3 Communication Tips for More Consulting Sales

Sometimes, you are certain you have the right strategy to help a potential client solve its business problems, and yet you cannot convey the value clearly enough. In spite of your best intentions, you let the sale slip through your fingers. Michael Zipursky writes with three steps to employ during the interview with the client so that you never lose a sale again:

  1. Build rapport with the buyer.
  2. Enter the sales conversation.
  3. Present the offer and next steps.

Pitching Clear Value

Clients are human beings first, so before you jump hard into business talk, you might want to spend just a few minutes on idle chatter. You can break the ice and make a quick connection with someone through topics sometimes as generic as the weather or asking from where a person hails. As long as you are genuine and stick to topics that actually interest the client, rapport will be created.

After that comes the real sales conversation. Success here often boils down to the questions you ask. Asking the right questions and phrasing them in the right way makes you look insightful and helps you arrive at the proper solution for a client’s problem faster. When you have identified the client’s real problem and understand how much value your expertise can introduce to the situation, you can make the judgement call of whether it is right to pitch an offer of services.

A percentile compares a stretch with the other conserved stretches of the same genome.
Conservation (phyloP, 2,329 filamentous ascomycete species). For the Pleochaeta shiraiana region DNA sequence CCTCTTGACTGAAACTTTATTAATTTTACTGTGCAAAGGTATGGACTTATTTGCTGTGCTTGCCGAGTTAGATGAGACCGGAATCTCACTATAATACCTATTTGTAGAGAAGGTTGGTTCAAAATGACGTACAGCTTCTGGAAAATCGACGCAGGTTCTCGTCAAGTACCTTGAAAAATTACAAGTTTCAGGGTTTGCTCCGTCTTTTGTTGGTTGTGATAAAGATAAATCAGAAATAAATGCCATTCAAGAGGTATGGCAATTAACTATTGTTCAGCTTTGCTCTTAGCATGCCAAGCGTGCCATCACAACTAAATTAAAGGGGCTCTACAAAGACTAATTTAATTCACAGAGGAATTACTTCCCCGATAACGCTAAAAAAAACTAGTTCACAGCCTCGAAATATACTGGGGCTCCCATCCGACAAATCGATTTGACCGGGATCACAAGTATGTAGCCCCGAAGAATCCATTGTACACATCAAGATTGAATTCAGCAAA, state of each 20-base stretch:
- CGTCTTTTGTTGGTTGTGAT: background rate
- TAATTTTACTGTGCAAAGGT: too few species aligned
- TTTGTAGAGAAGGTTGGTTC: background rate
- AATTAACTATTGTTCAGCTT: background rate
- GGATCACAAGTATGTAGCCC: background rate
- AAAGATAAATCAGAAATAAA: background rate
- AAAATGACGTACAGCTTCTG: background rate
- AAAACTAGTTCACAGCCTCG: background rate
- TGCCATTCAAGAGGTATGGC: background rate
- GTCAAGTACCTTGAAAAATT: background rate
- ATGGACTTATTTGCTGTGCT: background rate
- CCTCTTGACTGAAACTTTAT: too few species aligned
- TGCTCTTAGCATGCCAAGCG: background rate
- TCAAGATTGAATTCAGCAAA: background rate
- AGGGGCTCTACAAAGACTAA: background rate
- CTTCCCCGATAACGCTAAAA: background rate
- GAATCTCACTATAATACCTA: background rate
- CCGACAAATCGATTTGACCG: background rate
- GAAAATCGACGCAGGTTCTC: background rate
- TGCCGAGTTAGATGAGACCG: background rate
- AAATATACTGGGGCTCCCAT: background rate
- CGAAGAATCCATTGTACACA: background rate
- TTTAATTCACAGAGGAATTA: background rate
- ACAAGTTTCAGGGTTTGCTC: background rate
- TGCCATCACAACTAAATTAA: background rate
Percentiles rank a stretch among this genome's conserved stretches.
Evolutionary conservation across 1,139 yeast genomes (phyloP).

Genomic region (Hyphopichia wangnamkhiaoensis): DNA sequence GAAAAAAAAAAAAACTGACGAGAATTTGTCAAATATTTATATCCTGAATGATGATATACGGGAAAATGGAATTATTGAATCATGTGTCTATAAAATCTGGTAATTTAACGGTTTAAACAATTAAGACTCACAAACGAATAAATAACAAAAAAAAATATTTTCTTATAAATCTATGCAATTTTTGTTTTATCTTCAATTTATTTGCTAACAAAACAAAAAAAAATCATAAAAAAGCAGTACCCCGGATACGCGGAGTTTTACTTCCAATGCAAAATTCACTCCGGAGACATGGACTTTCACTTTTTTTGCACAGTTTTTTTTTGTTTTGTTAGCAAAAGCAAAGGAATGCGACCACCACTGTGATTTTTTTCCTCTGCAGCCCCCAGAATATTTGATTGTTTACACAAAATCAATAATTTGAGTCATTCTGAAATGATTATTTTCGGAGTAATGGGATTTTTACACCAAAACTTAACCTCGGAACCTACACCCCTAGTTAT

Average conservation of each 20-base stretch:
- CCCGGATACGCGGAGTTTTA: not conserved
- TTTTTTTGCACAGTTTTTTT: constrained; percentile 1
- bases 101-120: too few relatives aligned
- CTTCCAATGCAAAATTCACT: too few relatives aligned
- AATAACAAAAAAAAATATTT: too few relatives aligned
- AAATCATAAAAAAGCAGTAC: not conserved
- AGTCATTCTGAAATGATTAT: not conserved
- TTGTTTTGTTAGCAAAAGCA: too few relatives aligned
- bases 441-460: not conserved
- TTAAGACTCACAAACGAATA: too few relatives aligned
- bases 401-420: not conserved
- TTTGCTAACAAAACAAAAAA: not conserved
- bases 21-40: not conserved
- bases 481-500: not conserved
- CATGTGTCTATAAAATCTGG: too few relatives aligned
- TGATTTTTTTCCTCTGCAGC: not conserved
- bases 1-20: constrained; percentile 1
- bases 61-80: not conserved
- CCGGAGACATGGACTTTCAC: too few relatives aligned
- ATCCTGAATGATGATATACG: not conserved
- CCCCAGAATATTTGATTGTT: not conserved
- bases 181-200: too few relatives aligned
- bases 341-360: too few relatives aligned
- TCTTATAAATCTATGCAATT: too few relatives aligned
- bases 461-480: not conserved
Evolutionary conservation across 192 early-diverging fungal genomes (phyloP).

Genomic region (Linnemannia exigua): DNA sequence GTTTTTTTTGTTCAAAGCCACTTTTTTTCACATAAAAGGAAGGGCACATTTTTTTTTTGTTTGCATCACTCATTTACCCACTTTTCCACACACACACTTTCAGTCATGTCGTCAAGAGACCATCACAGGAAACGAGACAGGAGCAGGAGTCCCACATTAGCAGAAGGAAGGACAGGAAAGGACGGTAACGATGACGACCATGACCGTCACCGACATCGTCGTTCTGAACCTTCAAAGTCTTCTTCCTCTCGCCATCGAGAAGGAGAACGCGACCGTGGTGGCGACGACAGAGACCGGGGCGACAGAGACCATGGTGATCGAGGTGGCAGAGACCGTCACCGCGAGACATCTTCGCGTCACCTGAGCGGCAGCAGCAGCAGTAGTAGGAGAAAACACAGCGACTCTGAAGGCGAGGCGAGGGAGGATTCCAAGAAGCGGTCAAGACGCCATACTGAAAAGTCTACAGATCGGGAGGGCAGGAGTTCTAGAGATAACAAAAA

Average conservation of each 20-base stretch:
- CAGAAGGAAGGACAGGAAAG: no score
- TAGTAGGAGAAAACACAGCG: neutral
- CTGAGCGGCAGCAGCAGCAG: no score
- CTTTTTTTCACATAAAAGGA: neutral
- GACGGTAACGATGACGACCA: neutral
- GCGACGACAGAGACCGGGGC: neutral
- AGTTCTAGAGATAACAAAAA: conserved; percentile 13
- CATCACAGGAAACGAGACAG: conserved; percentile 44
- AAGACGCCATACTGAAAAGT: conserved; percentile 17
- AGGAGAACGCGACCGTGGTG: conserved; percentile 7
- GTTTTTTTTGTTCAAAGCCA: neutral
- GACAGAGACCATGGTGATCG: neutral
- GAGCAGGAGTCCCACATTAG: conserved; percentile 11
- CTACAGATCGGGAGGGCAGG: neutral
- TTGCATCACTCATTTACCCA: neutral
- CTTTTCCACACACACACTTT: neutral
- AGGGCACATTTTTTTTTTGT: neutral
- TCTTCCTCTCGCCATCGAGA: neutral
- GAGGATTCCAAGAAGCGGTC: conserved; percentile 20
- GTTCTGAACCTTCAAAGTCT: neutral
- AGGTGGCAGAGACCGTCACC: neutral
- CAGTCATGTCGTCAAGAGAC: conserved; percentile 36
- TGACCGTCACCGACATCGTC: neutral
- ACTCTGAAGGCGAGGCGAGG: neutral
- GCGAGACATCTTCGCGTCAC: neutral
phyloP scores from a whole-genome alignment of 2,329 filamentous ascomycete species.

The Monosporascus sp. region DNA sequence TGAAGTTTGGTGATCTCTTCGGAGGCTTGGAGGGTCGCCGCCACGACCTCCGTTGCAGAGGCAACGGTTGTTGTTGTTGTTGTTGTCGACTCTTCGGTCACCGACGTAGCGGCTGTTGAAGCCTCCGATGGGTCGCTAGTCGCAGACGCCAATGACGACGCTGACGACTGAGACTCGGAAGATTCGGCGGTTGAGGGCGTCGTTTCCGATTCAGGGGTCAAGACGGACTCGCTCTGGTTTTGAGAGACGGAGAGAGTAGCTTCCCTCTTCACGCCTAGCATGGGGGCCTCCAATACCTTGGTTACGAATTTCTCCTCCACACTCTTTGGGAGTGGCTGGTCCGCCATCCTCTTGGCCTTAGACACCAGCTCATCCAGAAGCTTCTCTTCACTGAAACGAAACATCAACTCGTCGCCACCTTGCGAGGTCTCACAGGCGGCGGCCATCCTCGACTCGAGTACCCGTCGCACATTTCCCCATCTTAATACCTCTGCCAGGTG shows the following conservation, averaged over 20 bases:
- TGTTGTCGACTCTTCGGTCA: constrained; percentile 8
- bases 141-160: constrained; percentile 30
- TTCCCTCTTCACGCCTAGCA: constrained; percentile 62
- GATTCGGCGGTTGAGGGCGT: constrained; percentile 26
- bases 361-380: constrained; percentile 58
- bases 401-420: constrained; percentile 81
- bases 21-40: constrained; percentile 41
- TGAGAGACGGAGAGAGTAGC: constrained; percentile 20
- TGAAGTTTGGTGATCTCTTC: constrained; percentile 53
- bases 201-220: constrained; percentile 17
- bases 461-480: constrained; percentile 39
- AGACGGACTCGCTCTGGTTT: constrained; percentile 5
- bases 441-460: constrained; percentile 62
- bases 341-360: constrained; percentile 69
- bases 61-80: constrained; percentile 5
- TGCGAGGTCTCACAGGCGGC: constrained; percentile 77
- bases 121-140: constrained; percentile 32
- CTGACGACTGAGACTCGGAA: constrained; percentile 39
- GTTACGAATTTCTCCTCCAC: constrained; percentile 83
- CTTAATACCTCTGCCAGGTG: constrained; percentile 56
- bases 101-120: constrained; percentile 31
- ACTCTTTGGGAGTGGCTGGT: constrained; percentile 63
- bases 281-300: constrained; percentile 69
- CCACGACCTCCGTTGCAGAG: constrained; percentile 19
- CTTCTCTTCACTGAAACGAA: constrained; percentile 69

If you have asked the right questions, some clients might be eager to work with you right away. At the very least, they might request a formal proposal from you. In any case, it is crucial at the end of the interview to schedule next steps:

A BIG mistake some consultants make is to end a conversation with the buyer and not schedule next steps. NEVER end a meeting or call with a buyer without some agreed to next steps. It may be another call in a few days or a meeting the following week. Schedule the day and time of the next step.

If you don’t do this you’ll end up spending a great deal of time going back and forth trying to nail down another time to continue the conversation…this often results in telephone tag and voicemail vortex (yes I think I just made that up!) that you can’t seem to get out of.

Avoid a vortex and just get it right the first time. You can read the original post here:

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